Was the only reason of including Australia and New Zealand in this war due to the request of Britain?

Putting aside the request of Britain, the most important reason as to why Australia and New Zealand became involved in World War I was the threat of Germany they would face if Britain was to lose. World War I, which was necessary to take part in for the purposes of ensuring the political and military security of their countries, was a great chance in order to eliminate the German threat in the South Pacific as well as halting the swift rising of Japan in the Pacific. World War I was to be the first military operation of Australia and New Zealand, which had attained their dominion status from Britain in the year of 1907. Based on this, it was not long until the Australian forces were given under the British orders and furthermore, it was acknowledged that an army of 20 thousand soldiers would be dispensed in accordance with the strategic plans of Great Britain. At the same time, the Australian Government guaranteed to provide its armed forces. Despite all of the announcements calling upon the soldiers throughout the country, the government could not attain the desired number of soldiers by the end of 1914 due to the resistance of the socialist unions. The reason there were many Maori and Ranatongan locals amongst the Anzacs fighting the Turks at the Gallipoli Front in February 1915, was because of the fact that the Australian Government was not able to convince its own population to join the war. In order to ensure support of the Australian public for the war, fear had to be spread about the enemy forces already invading the continent. In my opinion, this attack of Broken Hill was the first ‘September 11 conspiracy theory’ of the 20th century. Many propoganda awakening the hatred of the Turks had to be undertaken.

Can you talk a bit about the Broken Hill attack, which you have expressed to be ‘the first September 11 conspiracy theory of the 20th century?’

The incident of Broken Hill took place in a small mining town in the South of Australia. By propogating about the Ottoman State, thus the Turks, being barbarians who invaded the land during the time of World War I, this theory was orchestrated in order to ensure that the Australians would enter the war and thus, can be considered the ‘September 11’ of Australia. The attack had taken place at this location on the first day of 1915, when the public still refused to join World War I. According to witness statements about an attack on a picnic train carrying civilians, there supposedly were Turkish flags hanging on an icecream van and there were also people wearing Ottoman military uniform. After opening fire on the train, two of the attackers had also been in a cross fire with the police, wounding an elderly witness, and both of the attackers had supposedly died – one during the attack, and the other at the hospital. This event was on the headlines the next morning with ‘The Attack of the Turks’ emphasis, and many articles followed throughout January in regards to how revenge ought to be taken from the ‘barbaric’ Turks who dared to kill innocent Australian civilians. The attack that took place in Broken Hill had caused the first sparkles of hatred towards the Ottoman state by the Australian public who were initially distant to World War I and thus, was effective in the Anzacs coming to Gallipoli to fight. We can understand this through the diaries of the Anzacs, who all defined the Turks as being ‘barbaric’.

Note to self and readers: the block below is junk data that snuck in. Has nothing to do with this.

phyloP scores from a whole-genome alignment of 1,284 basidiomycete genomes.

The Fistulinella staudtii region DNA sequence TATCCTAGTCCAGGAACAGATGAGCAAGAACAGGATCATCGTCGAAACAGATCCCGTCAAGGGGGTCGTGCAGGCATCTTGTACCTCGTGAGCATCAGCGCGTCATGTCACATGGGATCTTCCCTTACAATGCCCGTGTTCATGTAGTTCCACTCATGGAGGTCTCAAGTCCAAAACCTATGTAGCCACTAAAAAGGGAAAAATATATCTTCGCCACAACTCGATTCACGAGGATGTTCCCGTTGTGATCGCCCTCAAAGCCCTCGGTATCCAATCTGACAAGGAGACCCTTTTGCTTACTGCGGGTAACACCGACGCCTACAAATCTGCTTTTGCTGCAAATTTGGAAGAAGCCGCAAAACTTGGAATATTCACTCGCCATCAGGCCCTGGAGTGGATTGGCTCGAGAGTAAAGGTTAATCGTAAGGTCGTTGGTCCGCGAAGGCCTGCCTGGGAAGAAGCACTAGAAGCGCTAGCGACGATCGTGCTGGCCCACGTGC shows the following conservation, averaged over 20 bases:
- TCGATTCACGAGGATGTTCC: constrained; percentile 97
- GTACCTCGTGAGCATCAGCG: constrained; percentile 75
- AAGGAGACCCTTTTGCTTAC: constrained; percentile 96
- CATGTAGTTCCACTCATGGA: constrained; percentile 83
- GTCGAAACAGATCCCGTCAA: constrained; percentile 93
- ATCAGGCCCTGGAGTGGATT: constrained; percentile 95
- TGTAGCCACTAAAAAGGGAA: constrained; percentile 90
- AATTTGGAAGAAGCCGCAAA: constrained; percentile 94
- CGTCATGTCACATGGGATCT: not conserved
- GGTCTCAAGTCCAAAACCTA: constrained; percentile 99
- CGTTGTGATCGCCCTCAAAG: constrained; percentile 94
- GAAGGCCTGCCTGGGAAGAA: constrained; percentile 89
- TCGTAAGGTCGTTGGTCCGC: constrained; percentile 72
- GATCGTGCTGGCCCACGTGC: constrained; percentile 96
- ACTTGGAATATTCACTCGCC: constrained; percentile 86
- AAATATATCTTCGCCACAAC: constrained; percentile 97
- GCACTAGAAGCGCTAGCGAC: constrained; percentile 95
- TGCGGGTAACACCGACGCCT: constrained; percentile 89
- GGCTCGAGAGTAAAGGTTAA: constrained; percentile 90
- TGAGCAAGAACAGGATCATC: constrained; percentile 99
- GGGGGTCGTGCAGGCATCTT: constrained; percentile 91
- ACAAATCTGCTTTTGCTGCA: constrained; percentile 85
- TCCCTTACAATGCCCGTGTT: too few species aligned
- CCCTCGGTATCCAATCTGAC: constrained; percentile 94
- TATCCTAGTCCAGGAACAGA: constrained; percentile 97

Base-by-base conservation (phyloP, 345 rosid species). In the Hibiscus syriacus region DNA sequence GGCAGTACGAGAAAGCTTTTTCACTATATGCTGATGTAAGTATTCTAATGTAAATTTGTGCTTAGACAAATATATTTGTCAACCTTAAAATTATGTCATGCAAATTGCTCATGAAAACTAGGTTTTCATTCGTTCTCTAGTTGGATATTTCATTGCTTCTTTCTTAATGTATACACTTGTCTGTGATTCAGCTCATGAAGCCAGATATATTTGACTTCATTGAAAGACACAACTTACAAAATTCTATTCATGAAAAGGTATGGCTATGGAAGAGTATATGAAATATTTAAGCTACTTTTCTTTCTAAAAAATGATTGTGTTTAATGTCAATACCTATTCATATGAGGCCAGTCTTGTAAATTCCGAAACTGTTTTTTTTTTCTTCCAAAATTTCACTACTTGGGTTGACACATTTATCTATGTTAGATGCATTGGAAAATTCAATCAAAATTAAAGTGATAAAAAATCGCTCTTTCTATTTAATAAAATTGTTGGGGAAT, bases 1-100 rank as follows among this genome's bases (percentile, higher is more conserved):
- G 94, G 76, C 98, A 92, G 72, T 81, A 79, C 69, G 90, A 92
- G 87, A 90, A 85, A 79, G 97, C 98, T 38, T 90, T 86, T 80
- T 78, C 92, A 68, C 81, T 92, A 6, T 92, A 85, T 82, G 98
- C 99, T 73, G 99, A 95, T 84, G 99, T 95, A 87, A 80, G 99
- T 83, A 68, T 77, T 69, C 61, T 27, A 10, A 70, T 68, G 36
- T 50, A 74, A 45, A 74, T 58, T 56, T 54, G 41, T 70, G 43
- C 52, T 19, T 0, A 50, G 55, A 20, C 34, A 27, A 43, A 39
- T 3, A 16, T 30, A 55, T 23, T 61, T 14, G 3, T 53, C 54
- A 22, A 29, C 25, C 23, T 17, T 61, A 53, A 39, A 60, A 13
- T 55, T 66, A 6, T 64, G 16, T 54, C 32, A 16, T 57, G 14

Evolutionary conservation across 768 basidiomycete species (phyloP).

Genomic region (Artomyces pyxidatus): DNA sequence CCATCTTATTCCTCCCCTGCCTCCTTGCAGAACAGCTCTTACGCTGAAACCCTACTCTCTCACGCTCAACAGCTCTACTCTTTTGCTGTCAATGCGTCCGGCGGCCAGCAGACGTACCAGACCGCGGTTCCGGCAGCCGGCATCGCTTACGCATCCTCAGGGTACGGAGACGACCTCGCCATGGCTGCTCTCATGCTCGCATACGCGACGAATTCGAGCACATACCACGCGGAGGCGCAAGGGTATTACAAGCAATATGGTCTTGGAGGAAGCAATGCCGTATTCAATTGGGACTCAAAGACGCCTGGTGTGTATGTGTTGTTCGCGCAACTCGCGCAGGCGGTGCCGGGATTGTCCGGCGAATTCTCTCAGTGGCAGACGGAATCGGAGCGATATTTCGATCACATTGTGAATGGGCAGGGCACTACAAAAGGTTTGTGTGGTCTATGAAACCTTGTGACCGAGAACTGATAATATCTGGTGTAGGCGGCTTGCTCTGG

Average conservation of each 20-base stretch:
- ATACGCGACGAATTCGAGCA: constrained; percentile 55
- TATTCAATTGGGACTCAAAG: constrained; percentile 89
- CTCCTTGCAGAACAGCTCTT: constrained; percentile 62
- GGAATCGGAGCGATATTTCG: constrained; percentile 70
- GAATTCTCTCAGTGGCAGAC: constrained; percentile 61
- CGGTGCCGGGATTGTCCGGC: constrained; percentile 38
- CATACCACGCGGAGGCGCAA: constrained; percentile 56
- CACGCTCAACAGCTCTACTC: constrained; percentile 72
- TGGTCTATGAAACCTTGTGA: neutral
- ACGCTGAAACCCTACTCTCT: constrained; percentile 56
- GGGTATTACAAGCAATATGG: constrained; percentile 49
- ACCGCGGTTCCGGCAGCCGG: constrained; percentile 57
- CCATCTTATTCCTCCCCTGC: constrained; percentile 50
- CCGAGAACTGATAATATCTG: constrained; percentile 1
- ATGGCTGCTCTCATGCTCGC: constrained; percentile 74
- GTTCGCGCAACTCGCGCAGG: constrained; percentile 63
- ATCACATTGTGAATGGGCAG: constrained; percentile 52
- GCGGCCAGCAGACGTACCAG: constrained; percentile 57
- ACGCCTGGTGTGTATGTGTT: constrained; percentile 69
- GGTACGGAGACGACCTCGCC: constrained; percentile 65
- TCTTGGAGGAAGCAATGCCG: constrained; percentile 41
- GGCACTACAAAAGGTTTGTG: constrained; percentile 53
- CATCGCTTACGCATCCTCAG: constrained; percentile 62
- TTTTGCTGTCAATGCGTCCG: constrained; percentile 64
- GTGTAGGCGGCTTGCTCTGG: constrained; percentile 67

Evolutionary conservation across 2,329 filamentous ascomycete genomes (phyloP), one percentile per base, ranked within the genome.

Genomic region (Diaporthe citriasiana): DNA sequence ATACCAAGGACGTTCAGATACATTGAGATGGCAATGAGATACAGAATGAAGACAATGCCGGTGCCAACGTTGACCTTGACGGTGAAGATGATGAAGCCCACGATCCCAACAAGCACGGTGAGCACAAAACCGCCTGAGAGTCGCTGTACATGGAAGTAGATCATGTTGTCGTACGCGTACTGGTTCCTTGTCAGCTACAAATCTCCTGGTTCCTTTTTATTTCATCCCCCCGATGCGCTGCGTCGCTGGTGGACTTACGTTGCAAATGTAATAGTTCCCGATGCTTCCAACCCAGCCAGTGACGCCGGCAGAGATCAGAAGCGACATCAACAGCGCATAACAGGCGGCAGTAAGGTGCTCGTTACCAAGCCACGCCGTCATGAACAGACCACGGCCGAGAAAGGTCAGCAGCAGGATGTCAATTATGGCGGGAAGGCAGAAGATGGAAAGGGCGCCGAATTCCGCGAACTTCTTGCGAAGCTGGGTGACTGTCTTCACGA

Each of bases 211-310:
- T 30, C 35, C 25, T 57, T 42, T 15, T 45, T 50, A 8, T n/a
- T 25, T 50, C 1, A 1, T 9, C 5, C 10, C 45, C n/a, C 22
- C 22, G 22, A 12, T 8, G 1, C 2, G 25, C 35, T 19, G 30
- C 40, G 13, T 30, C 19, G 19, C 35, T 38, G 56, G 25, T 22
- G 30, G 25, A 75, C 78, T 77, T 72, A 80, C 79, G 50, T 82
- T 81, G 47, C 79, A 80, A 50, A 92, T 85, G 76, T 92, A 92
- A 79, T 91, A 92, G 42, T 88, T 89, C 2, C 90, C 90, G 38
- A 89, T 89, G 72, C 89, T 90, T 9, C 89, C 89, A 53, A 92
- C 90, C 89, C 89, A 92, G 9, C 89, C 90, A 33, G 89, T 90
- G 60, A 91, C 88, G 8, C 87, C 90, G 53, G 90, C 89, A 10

What can you say about the importance of the Gallipoli War from the perspective of the Anzacs and the perceptions of the Australians who perceived the Turks to be “barbaric”?

Surely, it is not possible to attain conclusions as to the general perception of the Gallipoli War for the Anzacs, and particularly for the Australians. However, we could make some evaluations with certain clues that we could find. Firstly, we are well aware that the Australians fought in many countries for Great Britain, as well as being mercenaries. However, we are also aware of their confessions of how they perceived the Gallipoli War as a national struggle. The Australians, who believed that the loss they experienced in Gallipoli led them to develop the notion of being a nation, and had also affected and still affects their outlook of the Turks. They believe that the loss at Gallipoli against the Turks was a crucial turning point in their own history. The fact that they declared the 25th April – the day they had landed at Ariburnu, and have ever since called it the Anzac Shore – a national holiday, is the reflection of this belief. The Australians, who visit Gallipoli during the Gallipoli War anniversary every year, return back to their homes by taking sand from the beaches of the shores, and keep or give away these sands, which they see as holy, special gifts.

Before coming to Gallipoli, the Anzacs had written in their diaries about how Turks were barbaric. However, after getting to know the Turks during the Gallipoli War, they also confessed in those very same diaries that they were not barbaric, and quite the contrary, hospitable, heroic and good-intentioned people.

The Australian soldiers, who had the chance of getting to know the Turks during the war, had returned back to their homes and narrated to those around them their observations. After a while, it came to be known that the Broken Hill attack was actually not undertaken by the Turks but by Afghani camel riders and thus the perception of the ‘Barbaric Turk’ had withered since the beginning of the 1920s. If the negative perception of the Australians had towards the Turks were all because of the Broken Hill attack, then the perception of ‘the heroic Turks’ were due to the very fact of the attitude of the Ottoman soldiers towards the enemy soldiers at the Gallipoli war. The merciful behaviour of the Turkish soldier who had ran to the middle of the war zone under heavy fire, to save a wounded Anzac, and carrying him on his back and saving him from death, has been narrated and will continue to be narrated just like the incident of Broken Hill.

About the author

Mustafa Özkan